How To Breed Turtles: 12 Steps To Follow

Turtles are not known to thrive in captivity; the same can be said for other reptiles as they tend to do better when left to their own devices in the wild. This is especially true when you consider their breeding tendencies. Feral turtles breed easier than caged ones. However, those that love the reptile and feel up to the challenge of breeding them can check out the guidelines in this piece on how to breed turtles.

Getting the turtles for breeding

There are steps to adhere to if you really want to know how to breed turtles. Without, following the stipulated guidelines, you might not like the result of your effort in the end. Thus, we strongly advise you to take the required steps to achieve good results.

Get both female and male turtles

Surely, there would be no breeding without both genders coming together. The males can be differentiated from the females by their more colorful and outgoing nature, in addition to a concave or flat plastron, while the larger females spot a convex or flat plastron (bottom shell), which allows room for eggs. The same can be said for the water turtles that have males in smaller sizes with their forelimbs displaying long claws. Among the box turtles, the male’s tail is fatter with their cloaca or vent further from their shells than that of the females.

Ensure they are sexually mature

Turtles must get to a sexually mature age before they can breed; at least three years for male water turtles and five years for their female counterpart. Box turtles need to attain five years old before either of the sexes can breed.

Cool the turtles

Your caged turtles must be cooled to increase their chances of breeding. As their nesting season runs from March to June, the best cooling period for the box turtles should be December to February, and January to February for water turtles. Box turtles and water turtles should be kept at a temperature of 50 to 60 degrees Fahrenheit; 8 to 12 weeks for box turtles, and 6 to 8 weeks for the water turtles.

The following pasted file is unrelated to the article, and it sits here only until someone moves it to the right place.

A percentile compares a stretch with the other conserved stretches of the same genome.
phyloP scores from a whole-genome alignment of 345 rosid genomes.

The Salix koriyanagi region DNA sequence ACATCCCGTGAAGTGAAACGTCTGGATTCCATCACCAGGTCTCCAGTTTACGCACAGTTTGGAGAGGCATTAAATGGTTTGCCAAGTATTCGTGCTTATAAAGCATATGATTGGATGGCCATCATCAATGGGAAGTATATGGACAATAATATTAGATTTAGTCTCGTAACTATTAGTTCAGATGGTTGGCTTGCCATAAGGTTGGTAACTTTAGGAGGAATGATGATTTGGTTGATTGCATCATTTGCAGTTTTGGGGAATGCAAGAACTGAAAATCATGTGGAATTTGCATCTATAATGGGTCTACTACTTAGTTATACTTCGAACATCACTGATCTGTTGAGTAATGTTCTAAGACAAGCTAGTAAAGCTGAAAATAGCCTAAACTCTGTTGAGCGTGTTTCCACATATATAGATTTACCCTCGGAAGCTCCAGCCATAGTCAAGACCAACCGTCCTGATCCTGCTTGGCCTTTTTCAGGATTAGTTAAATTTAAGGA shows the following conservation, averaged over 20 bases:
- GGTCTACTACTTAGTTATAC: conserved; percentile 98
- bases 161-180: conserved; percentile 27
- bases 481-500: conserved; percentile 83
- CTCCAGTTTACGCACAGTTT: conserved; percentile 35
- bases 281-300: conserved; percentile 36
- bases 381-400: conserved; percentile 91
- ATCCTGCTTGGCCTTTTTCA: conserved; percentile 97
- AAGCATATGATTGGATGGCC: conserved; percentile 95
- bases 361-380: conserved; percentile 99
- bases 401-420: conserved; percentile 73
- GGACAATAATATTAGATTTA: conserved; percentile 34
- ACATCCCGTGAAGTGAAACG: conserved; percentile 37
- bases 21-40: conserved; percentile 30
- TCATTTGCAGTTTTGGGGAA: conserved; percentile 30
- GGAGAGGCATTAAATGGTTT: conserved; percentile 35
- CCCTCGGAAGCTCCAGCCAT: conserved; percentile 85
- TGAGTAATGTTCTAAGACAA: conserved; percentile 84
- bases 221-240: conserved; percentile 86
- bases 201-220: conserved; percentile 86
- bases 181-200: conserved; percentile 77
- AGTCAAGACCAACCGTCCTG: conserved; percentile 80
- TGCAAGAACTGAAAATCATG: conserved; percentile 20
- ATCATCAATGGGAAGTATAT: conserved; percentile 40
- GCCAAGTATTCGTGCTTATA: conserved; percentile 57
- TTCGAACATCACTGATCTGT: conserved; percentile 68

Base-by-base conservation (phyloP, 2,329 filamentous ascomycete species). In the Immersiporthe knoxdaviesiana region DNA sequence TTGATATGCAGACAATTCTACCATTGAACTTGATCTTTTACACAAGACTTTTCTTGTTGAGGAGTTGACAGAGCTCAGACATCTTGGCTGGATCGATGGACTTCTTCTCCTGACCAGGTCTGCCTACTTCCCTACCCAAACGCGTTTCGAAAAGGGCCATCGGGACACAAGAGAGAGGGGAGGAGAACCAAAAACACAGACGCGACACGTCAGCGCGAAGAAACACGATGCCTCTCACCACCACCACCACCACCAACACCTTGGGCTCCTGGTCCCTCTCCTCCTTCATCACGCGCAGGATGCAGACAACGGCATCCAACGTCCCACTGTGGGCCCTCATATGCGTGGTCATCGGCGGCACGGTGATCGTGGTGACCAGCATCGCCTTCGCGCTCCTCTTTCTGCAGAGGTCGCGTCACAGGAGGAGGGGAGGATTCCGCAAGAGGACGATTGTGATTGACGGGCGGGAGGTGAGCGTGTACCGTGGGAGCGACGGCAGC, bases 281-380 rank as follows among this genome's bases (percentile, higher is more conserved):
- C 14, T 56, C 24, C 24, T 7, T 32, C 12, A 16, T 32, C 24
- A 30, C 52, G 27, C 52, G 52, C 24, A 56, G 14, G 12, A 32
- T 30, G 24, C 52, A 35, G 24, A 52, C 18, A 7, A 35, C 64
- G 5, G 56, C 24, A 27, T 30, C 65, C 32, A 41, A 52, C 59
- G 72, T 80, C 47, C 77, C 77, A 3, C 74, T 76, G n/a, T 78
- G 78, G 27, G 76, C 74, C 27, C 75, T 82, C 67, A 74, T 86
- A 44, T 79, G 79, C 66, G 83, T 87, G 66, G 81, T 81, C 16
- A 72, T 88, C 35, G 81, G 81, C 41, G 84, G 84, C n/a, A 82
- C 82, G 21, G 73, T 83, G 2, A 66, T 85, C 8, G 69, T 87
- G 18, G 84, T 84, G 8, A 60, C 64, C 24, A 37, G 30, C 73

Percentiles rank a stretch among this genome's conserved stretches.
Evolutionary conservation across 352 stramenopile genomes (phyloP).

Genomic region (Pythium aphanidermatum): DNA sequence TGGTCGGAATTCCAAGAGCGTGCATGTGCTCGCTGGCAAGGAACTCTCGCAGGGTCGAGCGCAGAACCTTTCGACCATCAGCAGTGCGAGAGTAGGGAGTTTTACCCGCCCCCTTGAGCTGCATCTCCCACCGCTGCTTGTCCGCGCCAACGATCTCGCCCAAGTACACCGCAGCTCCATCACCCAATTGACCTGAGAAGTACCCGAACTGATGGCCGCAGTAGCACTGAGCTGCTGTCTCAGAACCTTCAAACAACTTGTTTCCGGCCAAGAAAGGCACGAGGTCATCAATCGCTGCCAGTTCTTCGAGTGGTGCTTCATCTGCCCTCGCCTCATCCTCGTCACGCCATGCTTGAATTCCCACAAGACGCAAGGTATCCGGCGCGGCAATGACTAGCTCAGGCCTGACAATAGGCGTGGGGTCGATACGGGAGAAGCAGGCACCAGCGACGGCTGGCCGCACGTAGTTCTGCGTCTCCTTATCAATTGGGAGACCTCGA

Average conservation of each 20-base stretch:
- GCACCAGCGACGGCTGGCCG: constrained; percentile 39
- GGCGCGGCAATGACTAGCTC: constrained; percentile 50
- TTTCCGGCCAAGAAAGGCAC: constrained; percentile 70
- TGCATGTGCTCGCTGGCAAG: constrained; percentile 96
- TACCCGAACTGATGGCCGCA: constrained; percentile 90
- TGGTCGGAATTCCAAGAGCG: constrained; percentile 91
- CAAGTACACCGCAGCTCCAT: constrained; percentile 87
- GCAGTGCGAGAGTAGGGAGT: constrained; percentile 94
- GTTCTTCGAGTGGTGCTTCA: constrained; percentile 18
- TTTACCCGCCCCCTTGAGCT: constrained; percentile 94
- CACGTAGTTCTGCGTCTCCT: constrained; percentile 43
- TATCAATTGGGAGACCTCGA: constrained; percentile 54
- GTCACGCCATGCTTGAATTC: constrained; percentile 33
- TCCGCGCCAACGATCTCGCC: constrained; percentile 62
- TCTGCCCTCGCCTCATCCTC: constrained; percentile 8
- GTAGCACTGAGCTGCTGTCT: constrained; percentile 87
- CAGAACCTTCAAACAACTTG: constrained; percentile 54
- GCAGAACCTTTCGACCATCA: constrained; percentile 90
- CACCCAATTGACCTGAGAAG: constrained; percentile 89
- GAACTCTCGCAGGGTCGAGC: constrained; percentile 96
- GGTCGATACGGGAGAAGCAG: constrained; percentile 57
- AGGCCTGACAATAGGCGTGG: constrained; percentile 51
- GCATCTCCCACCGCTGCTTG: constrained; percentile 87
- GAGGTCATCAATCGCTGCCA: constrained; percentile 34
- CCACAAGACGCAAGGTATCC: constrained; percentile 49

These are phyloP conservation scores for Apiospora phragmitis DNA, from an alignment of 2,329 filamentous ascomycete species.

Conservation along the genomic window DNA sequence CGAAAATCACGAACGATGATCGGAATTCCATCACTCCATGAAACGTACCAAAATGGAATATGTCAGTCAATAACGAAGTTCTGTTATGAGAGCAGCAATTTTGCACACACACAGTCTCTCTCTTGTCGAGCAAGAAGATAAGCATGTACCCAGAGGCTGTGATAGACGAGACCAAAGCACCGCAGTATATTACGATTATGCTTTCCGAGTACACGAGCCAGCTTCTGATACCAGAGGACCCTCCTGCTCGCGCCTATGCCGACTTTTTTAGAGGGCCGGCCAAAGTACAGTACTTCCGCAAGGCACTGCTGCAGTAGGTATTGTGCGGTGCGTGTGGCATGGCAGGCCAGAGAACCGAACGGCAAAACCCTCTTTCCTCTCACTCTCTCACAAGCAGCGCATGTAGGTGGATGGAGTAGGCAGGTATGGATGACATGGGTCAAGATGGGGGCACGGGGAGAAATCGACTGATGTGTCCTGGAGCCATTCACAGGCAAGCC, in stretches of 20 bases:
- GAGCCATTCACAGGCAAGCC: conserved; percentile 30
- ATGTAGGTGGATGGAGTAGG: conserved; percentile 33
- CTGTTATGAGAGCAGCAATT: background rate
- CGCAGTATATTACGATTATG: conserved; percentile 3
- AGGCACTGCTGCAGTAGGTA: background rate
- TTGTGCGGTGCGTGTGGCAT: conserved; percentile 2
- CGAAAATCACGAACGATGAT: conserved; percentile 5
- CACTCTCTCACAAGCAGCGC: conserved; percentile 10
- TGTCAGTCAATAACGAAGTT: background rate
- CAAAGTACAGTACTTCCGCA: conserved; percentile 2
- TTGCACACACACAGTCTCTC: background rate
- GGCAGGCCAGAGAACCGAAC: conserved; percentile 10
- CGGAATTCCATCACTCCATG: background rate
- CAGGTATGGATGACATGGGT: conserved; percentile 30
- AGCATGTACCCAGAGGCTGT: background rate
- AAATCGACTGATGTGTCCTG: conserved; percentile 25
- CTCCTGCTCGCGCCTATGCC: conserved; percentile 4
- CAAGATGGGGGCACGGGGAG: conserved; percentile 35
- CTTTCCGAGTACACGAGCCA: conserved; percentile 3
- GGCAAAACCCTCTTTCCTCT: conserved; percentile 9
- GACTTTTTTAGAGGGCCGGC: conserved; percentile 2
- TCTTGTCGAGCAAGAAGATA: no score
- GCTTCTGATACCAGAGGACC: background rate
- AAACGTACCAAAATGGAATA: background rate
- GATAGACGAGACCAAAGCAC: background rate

The turtles can be left to their own devices during this period, food can be provided, but they may not eat many. Turtles that are reared in outdoor ponds can take advantage of the cold winter to go into hibernation. However, their habitat must be returned to the regular temperature at the end of the cooling period.

Provide the proper nutrition for the occasion

Feed the turtles well as their breeding season approaches, the female’s food should be replete with vitamin D and calcium, in addition to their normal diet. For your water turtle, you can feed combinations of snails, earthworms, melon, butter lettuce, strawberries, bananas, vegetable scraps, blueberries, tomatoes, peas, dandelion flowers, mulberry leaves, and cooked sweet potatoes. The same can be fed to the box turtles, in addition to crickets, feeder goldfish, boiled egg, kale, chopped and steamed broccoli, corn on the cob, and plenty of green leafy vegetables.

The need for calcium can be met by feeding them cuttle fishbone or calcium supplements since they are exposed to the sun, outdoor turtles don’t need extra Vitamin D3, but the indoor turtle will need a D3 supplement, or a full spectrum reptile light must be made available.

Create the most favorable breeding condition

When you must have prepped the turtles for the breeding process to commence, some work must also be done in their surroundings and placement at this time. Follow the guidelines below for further clarification on how to breed turtles.

Give the reptiles space

You can’t do much to facilitate matting among the turtles, just bring the ones that are sexually mature together and allow nature to take its course. Space is of utmost importance so that the reptiles can move freely, and nesting areas should be provided for the females to lay eggs.

Balance the female to male ratio

It is favorable to have more females than males, since the health of the females may suffer, as the sexually motivated males make too much demand on them. The males may even battle amongst themselves for a female. Also, get the males out at the end of the mating season, or they will continue to disturb the females.